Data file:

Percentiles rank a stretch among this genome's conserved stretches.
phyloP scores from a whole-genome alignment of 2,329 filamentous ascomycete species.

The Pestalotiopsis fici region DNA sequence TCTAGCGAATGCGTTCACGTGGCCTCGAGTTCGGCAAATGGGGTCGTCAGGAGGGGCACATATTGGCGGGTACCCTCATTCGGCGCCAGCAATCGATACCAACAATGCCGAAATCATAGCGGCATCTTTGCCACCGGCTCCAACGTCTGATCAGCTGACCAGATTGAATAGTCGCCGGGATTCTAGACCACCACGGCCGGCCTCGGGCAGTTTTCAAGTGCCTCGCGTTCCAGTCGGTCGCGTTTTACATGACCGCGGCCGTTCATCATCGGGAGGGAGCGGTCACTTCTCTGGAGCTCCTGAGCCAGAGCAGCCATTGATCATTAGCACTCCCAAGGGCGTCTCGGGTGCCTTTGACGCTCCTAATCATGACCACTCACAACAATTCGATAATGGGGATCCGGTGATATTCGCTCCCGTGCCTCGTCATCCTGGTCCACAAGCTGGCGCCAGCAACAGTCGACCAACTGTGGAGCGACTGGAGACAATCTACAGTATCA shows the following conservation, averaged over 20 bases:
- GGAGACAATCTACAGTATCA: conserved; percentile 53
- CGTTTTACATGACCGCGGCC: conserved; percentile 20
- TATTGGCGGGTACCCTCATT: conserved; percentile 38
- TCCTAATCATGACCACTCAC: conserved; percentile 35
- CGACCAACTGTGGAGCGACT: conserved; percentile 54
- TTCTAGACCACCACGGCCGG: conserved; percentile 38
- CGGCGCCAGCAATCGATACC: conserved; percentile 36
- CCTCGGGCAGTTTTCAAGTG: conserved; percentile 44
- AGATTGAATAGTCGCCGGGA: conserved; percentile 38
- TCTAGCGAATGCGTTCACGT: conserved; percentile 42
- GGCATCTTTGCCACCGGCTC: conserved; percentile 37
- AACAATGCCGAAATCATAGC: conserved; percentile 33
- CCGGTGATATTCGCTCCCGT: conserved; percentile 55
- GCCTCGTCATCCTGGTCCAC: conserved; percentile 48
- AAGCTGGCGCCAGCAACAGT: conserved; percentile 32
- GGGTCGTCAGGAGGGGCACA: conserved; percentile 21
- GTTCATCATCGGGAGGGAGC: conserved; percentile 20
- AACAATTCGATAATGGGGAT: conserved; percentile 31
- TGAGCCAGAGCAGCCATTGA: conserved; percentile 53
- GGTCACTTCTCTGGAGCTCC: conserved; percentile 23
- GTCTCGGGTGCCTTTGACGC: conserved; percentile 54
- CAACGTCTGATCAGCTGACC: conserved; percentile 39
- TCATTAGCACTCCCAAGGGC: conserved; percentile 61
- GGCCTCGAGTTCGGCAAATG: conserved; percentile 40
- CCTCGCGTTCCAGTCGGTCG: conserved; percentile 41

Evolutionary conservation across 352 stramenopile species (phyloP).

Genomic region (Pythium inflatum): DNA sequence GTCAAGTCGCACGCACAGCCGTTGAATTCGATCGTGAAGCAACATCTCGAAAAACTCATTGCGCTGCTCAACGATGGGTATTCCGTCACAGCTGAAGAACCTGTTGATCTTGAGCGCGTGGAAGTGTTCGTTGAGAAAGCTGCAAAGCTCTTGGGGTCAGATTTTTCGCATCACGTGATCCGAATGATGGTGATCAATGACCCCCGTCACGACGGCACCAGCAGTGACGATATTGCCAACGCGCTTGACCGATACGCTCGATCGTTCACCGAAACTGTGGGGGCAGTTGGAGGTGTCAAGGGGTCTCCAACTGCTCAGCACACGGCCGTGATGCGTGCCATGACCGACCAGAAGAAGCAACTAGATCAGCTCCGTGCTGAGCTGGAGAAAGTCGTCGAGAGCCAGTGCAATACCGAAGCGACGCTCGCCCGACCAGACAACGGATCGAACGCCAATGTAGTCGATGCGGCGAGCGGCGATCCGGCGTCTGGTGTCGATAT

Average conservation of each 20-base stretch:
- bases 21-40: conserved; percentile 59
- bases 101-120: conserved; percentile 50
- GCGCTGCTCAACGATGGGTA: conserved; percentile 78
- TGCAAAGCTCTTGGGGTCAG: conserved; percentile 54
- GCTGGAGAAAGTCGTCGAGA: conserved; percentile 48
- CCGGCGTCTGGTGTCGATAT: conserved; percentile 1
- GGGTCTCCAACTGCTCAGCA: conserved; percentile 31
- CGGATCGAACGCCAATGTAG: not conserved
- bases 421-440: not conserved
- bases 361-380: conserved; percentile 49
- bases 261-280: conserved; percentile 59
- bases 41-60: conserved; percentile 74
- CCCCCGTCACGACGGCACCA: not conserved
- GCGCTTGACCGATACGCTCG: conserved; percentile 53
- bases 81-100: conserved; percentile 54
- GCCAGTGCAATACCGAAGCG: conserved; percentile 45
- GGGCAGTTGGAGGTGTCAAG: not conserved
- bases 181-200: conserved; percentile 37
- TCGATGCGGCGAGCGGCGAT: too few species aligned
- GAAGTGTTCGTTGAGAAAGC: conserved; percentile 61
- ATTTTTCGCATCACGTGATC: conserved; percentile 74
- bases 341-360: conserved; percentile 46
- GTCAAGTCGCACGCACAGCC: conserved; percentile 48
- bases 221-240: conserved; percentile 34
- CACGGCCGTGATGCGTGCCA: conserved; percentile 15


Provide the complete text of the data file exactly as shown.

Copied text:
Percentiles rank a stretch among this genome's conserved stretches.
phyloP scores from a whole-genome alignment of 2,329 filamentous ascomycete species.

The Pestalotiopsis fici region DNA sequence TCTAGCGAATGCGTTCACGTGGCCTCGAGTTCGGCAAATGGGGTCGTCAGGAGGGGCACATATTGGCGGGTACCCTCATTCGGCGCCAGCAATCGATACCAACAATGCCGAAATCATAGCGGCATCTTTGCCACCGGCTCCAACGTCTGATCAGCTGACCAGATTGAATAGTCGCCGGGATTCTAGACCACCACGGCCGGCCTCGGGCAGTTTTCAAGTGCCTCGCGTTCCAGTCGGTCGCGTTTTACATGACCGCGGCCGTTCATCATCGGGAGGGAGCGGTCACTTCTCTGGAGCTCCTGAGCCAGAGCAGCCATTGATCATTAGCACTCCCAAGGGCGTCTCGGGTGCCTTTGACGCTCCTAATCATGACCACTCACAACAATTCGATAATGGGGATCCGGTGATATTCGCTCCCGTGCCTCGTCATCCTGGTCCACAAGCTGGCGCCAGCAACAGTCGACCAACTGTGGAGCGACTGGAGACAATCTACAGTATCA shows the following conservation, averaged over 20 bases:
- GGAGACAATCTACAGTATCA: conserved; percentile 53
- CGTTTTACATGACCGCGGCC: conserved; percentile 20
- TATTGGCGGGTACCCTCATT: conserved; percentile 38
- TCCTAATCATGACCACTCAC: conserved; percentile 35
- CGACCAACTGTGGAGCGACT: conserved; percentile 54
- TTCTAGACCACCACGGCCGG: conserved; percentile 38
- CGGCGCCAGCAATCGATACC: conserved; percentile 36
- CCTCGGGCAGTTTTCAAGTG: conserved; percentile 44
- AGATTGAATAGTCGCCGGGA: conserved; percentile 38
- TCTAGCGAATGCGTTCACGT: conserved; percentile 42
- GGCATCTTTGCCACCGGCTC: conserved; percentile 37
- AACAATGCCGAAATCATAGC: conserved; percentile 33
- CCGGTGATATTCGCTCCCGT: conserved; percentile 55
- GCCTCGTCATCCTGGTCCAC: conserved; percentile 48
- AAGCTGGCGCCAGCAACAGT: conserved; percentile 32
- GGGTCGTCAGGAGGGGCACA: conserved; percentile 21
- GTTCATCATCGGGAGGGAGC: conserved; percentile 20
- AACAATTCGATAATGGGGAT: conserved; percentile 31
- TGAGCCAGAGCAGCCATTGA: conserved; percentile 53
- GGTCACTTCTCTGGAGCTCC: conserved; percentile 23
- GTCTCGGGTGCCTTTGACGC: conserved; percentile 54
- CAACGTCTGATCAGCTGACC: conserved; percentile 39
- TCATTAGCACTCCCAAGGGC: conserved; percentile 61
- GGCCTCGAGTTCGGCAAATG: conserved; percentile 40
- CCTCGCGTTCCAGTCGGTCG: conserved; percentile 41

Evolutionary conservation across 352 stramenopile species (phyloP).

Genomic region (Pythium inflatum): DNA sequence GTCAAGTCGCACGCACAGCCGTTGAATTCGATCGTGAAGCAACATCTCGAAAAACTCATTGCGCTGCTCAACGATGGGTATTCCGTCACAGCTGAAGAACCTGTTGATCTTGAGCGCGTGGAAGTGTTCGTTGAGAAAGCTGCAAAGCTCTTGGGGTCAGATTTTTCGCATCACGTGATCCGAATGATGGTGATCAATGACCCCCGTCACGACGGCACCAGCAGTGACGATATTGCCAACGCGCTTGACCGATACGCTCGATCGTTCACCGAAACTGTGGGGGCAGTTGGAGGTGTCAAGGGGTCTCCAACTGCTCAGCACACGGCCGTGATGCGTGCCATGACCGACCAGAAGAAGCAACTAGATCAGCTCCGTGCTGAGCTGGAGAAAGTCGTCGAGAGCCAGTGCAATACCGAAGCGACGCTCGCCCGACCAGACAACGGATCGAACGCCAATGTAGTCGATGCGGCGAGCGGCGATCCGGCGTCTGGTGTCGATAT

Average conservation of each 20-base stretch:
- bases 21-40: conserved; percentile 59
- bases 101-120: conserved; percentile 50
- GCGCTGCTCAACGATGGGTA: conserved; percentile 78
- TGCAAAGCTCTTGGGGTCAG: conserved; percentile 54
- GCTGGAGAAAGTCGTCGAGA: conserved; percentile 48
- CCGGCGTCTGGTGTCGATAT: conserved; percentile 1
- GGGTCTCCAACTGCTCAGCA: conserved; percentile 31
- CGGATCGAACGCCAATGTAG: not conserved
- bases 421-440: not conserved
- bases 361-380: conserved; percentile 49
- bases 261-280: conserved; percentile 59
- bases 41-60: conserved; percentile 74
- CCCCCGTCACGACGGCACCA: not conserved
- GCGCTTGACCGATACGCTCG: conserved; percentile 53
- bases 81-100: conserved; percentile 54
- GCCAGTGCAATACCGAAGCG: conserved; percentile 45
- GGGCAGTTGGAGGTGTCAAG: not conserved
- bases 181-200: conserved; percentile 37
- TCGATGCGGCGAGCGGCGAT: too few species aligned
- GAAGTGTTCGTTGAGAAAGC: conserved; percentile 61
- ATTTTTCGCATCACGTGATC: conserved; percentile 74
- bases 341-360: conserved; percentile 46
- GTCAAGTCGCACGCACAGCC: conserved; percentile 48
- bases 221-240: conserved; percentile 34
- CACGGCCGTGATGCGTGCCA: conserved; percentile 15